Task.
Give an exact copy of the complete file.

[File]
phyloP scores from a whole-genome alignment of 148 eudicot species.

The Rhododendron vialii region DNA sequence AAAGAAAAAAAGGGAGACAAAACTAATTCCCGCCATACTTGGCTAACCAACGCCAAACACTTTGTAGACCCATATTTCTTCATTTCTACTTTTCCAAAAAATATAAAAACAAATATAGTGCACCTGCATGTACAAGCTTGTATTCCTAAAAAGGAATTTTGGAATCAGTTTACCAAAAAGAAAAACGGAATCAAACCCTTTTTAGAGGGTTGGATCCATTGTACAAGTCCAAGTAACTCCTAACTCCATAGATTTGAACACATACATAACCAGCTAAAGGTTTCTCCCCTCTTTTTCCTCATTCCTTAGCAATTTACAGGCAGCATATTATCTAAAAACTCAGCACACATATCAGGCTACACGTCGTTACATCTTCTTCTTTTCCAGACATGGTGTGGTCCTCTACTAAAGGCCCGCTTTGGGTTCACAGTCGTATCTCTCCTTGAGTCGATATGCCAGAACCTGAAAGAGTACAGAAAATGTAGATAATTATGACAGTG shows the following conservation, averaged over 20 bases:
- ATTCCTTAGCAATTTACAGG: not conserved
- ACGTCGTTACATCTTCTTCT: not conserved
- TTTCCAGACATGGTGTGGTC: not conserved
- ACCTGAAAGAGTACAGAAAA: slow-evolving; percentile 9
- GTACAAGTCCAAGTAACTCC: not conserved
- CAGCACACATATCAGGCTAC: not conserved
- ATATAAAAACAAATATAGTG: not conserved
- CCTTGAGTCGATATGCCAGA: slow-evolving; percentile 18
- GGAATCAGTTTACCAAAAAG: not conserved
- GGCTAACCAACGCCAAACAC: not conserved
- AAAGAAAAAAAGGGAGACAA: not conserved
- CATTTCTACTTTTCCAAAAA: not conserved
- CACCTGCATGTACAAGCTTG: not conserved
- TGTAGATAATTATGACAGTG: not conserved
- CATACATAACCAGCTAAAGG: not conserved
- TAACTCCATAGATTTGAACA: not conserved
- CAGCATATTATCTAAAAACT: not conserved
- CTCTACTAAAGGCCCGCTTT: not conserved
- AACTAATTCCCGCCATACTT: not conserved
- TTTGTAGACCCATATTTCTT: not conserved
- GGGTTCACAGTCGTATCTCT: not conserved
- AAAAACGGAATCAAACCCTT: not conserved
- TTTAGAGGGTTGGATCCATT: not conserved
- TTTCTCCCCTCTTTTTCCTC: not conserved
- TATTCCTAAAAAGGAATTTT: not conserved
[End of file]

phyloP scores from a whole-genome alignment of 148 eudicot species.

The Rhododendron vialii region DNA sequence AAAGAAAAAAAGGGAGACAAAACTAATTCCCGCCATACTTGGCTAACCAACGCCAAACACTTTGTAGACCCATATTTCTTCATTTCTACTTTTCCAAAAAATATAAAAACAAATATAGTGCACCTGCATGTACAAGCTTGTATTCCTAAAAAGGAATTTTGGAATCAGTTTACCAAAAAGAAAAACGGAATCAAACCCTTTTTAGAGGGTTGGATCCATTGTACAAGTCCAAGTAACTCCTAACTCCATAGATTTGAACACATACATAACCAGCTAAAGGTTTCTCCCCTCTTTTTCCTCATTCCTTAGCAATTTACAGGCAGCATATTATCTAAAAACTCAGCACACATATCAGGCTACACGTCGTTACATCTTCTTCTTTTCCAGACATGGTGTGGTCCTCTACTAAAGGCCCGCTTTGGGTTCACAGTCGTATCTCTCCTTGAGTCGATATGCCAGAACCTGAAAGAGTACAGAAAATGTAGATAATTATGACAGTG shows the following conservation, averaged over 20 bases:
- ATTCCTTAGCAATTTACAGG: not conserved
- ACGTCGTTACATCTTCTTCT: not conserved
- TTTCCAGACATGGTGTGGTC: not conserved
- ACCTGAAAGAGTACAGAAAA: slow-evolving; percentile 9
- GTACAAGTCCAAGTAACTCC: not conserved
- CAGCACACATATCAGGCTAC: not conserved
- ATATAAAAACAAATATAGTG: not conserved
- CCTTGAGTCGATATGCCAGA: slow-evolving; percentile 18
- GGAATCAGTTTACCAAAAAG: not conserved
- GGCTAACCAACGCCAAACAC: not conserved
- AAAGAAAAAAAGGGAGACAA: not conserved
- CATTTCTACTTTTCCAAAAA: not conserved
- CACCTGCATGTACAAGCTTG: not conserved
- TGTAGATAATTATGACAGTG: not conserved
- CATACATAACCAGCTAAAGG: not conserved
- TAACTCCATAGATTTGAACA: not conserved
- CAGCATATTATCTAAAAACT: not conserved
- CTCTACTAAAGGCCCGCTTT: not conserved
- AACTAATTCCCGCCATACTT: not conserved
- TTTGTAGACCCATATTTCTT: not conserved
- GGGTTCACAGTCGTATCTCT: not conserved
- AAAAACGGAATCAAACCCTT: not conserved
- TTTAGAGGGTTGGATCCATT: not conserved
- TTTCTCCCCTCTTTTTCCTC: not conserved
- TATTCCTAAAAAGGAATTTT: not conserved